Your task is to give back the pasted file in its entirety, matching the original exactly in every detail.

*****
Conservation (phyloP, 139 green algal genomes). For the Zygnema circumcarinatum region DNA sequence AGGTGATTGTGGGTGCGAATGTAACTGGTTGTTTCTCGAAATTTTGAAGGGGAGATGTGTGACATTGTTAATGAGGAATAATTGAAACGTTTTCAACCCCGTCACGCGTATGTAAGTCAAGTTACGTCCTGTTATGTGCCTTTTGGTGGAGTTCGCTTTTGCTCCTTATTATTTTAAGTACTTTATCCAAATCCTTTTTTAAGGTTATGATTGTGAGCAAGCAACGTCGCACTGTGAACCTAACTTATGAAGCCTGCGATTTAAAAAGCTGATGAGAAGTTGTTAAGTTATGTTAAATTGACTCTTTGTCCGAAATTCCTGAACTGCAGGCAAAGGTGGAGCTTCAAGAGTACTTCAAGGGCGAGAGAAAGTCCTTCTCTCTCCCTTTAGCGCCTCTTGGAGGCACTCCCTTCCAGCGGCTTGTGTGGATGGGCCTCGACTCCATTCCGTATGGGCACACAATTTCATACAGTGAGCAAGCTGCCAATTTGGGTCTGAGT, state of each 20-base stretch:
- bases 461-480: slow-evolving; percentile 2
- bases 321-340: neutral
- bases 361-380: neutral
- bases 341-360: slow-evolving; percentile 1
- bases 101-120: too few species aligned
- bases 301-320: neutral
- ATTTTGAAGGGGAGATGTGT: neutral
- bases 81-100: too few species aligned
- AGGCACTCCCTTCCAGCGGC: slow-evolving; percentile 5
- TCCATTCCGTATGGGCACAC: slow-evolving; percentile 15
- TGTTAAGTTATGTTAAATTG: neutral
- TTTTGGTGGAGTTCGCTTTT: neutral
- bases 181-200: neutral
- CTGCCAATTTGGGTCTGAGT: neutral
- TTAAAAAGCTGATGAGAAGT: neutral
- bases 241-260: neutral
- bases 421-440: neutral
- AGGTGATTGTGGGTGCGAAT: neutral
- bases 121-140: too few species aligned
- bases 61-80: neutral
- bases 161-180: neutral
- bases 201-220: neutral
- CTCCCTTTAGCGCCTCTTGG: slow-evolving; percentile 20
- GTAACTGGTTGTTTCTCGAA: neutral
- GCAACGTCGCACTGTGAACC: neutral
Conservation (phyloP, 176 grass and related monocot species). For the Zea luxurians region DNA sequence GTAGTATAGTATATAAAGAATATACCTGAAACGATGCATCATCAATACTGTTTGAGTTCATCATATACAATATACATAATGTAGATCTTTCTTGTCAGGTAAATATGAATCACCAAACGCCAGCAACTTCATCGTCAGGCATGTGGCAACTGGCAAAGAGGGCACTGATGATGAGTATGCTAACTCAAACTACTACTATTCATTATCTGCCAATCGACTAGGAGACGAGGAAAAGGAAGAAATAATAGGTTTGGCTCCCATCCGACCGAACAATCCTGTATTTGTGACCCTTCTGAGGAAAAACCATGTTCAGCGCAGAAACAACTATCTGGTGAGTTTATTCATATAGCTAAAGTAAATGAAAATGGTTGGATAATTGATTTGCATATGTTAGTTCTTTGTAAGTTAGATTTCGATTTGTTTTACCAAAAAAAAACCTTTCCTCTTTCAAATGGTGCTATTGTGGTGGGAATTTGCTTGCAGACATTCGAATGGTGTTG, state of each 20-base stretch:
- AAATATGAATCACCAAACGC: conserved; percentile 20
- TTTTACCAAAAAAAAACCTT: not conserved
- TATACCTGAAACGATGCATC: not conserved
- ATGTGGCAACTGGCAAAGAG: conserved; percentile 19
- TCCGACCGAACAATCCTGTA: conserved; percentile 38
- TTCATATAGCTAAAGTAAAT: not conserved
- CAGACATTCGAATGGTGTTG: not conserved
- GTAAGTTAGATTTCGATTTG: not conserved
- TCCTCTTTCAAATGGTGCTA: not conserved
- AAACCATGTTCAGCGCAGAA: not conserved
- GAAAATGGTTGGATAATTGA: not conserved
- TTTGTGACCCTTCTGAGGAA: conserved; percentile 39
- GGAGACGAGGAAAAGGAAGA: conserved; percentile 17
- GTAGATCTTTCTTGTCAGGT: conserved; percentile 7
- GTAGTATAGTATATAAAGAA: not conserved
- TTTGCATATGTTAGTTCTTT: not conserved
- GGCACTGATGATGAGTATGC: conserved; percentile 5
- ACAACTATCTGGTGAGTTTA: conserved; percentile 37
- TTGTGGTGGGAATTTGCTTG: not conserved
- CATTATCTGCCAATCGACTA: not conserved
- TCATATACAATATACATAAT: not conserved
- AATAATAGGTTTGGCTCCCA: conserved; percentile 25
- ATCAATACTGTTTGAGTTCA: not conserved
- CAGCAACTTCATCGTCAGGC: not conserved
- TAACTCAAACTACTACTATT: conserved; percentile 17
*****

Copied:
Conservation (phyloP, 139 green algal genomes). For the Zygnema circumcarinatum region DNA sequence AGGTGATTGTGGGTGCGAATGTAACTGGTTGTTTCTCGAAATTTTGAAGGGGAGATGTGTGACATTGTTAATGAGGAATAATTGAAACGTTTTCAACCCCGTCACGCGTATGTAAGTCAAGTTACGTCCTGTTATGTGCCTTTTGGTGGAGTTCGCTTTTGCTCCTTATTATTTTAAGTACTTTATCCAAATCCTTTTTTAAGGTTATGATTGTGAGCAAGCAACGTCGCACTGTGAACCTAACTTATGAAGCCTGCGATTTAAAAAGCTGATGAGAAGTTGTTAAGTTATGTTAAATTGACTCTTTGTCCGAAATTCCTGAACTGCAGGCAAAGGTGGAGCTTCAAGAGTACTTCAAGGGCGAGAGAAAGTCCTTCTCTCTCCCTTTAGCGCCTCTTGGAGGCACTCCCTTCCAGCGGCTTGTGTGGATGGGCCTCGACTCCATTCCGTATGGGCACACAATTTCATACAGTGAGCAAGCTGCCAATTTGGGTCTGAGT, state of each 20-base stretch:
- bases 461-480: slow-evolving; percentile 2
- bases 321-340: neutral
- bases 361-380: neutral
- bases 341-360: slow-evolving; percentile 1
- bases 101-120: too few species aligned
- bases 301-320: neutral
- ATTTTGAAGGGGAGATGTGT: neutral
- bases 81-100: too few species aligned
- AGGCACTCCCTTCCAGCGGC: slow-evolving; percentile 5
- TCCATTCCGTATGGGCACAC: slow-evolving; percentile 15
- TGTTAAGTTATGTTAAATTG: neutral
- TTTTGGTGGAGTTCGCTTTT: neutral
- bases 181-200: neutral
- CTGCCAATTTGGGTCTGAGT: neutral
- TTAAAAAGCTGATGAGAAGT: neutral
- bases 241-260: neutral
- bases 421-440: neutral
- AGGTGATTGTGGGTGCGAAT: neutral
- bases 121-140: too few species aligned
- bases 61-80: neutral
- bases 161-180: neutral
- bases 201-220: neutral
- CTCCCTTTAGCGCCTCTTGG: slow-evolving; percentile 20
- GTAACTGGTTGTTTCTCGAA: neutral
- GCAACGTCGCACTGTGAACC: neutral
Conservation (phyloP, 176 grass and related monocot species). For the Zea luxurians region DNA sequence GTAGTATAGTATATAAAGAATATACCTGAAACGATGCATCATCAATACTGTTTGAGTTCATCATATACAATATACATAATGTAGATCTTTCTTGTCAGGTAAATATGAATCACCAAACGCCAGCAACTTCATCGTCAGGCATGTGGCAACTGGCAAAGAGGGCACTGATGATGAGTATGCTAACTCAAACTACTACTATTCATTATCTGCCAATCGACTAGGAGACGAGGAAAAGGAAGAAATAATAGGTTTGGCTCCCATCCGACCGAACAATCCTGTATTTGTGACCCTTCTGAGGAAAAACCATGTTCAGCGCAGAAACAACTATCTGGTGAGTTTATTCATATAGCTAAAGTAAATGAAAATGGTTGGATAATTGATTTGCATATGTTAGTTCTTTGTAAGTTAGATTTCGATTTGTTTTACCAAAAAAAAACCTTTCCTCTTTCAAATGGTGCTATTGTGGTGGGAATTTGCTTGCAGACATTCGAATGGTGTTG, state of each 20-base stretch:
- AAATATGAATCACCAAACGC: conserved; percentile 20
- TTTTACCAAAAAAAAACCTT: not conserved
- TATACCTGAAACGATGCATC: not conserved
- ATGTGGCAACTGGCAAAGAG: conserved; percentile 19
- TCCGACCGAACAATCCTGTA: conserved; percentile 38
- TTCATATAGCTAAAGTAAAT: not conserved
- CAGACATTCGAATGGTGTTG: not conserved
- GTAAGTTAGATTTCGATTTG: not conserved
- TCCTCTTTCAAATGGTGCTA: not conserved
- AAACCATGTTCAGCGCAGAA: not conserved
- GAAAATGGTTGGATAATTGA: not conserved
- TTTGTGACCCTTCTGAGGAA: conserved; percentile 39
- GGAGACGAGGAAAAGGAAGA: conserved; percentile 17
- GTAGATCTTTCTTGTCAGGT: conserved; percentile 7
- GTAGTATAGTATATAAAGAA: not conserved
- TTTGCATATGTTAGTTCTTT: not conserved
- GGCACTGATGATGAGTATGC: conserved; percentile 5
- ACAACTATCTGGTGAGTTTA: conserved; percentile 37
- TTGTGGTGGGAATTTGCTTG: not conserved
- CATTATCTGCCAATCGACTA: not conserved
- TCATATACAATATACATAAT: not conserved
- AATAATAGGTTTGGCTCCCA: conserved; percentile 25
- ATCAATACTGTTTGAGTTCA: not conserved
- CAGCAACTTCATCGTCAGGC: not conserved
- TAACTCAAACTACTACTATT: conserved; percentile 17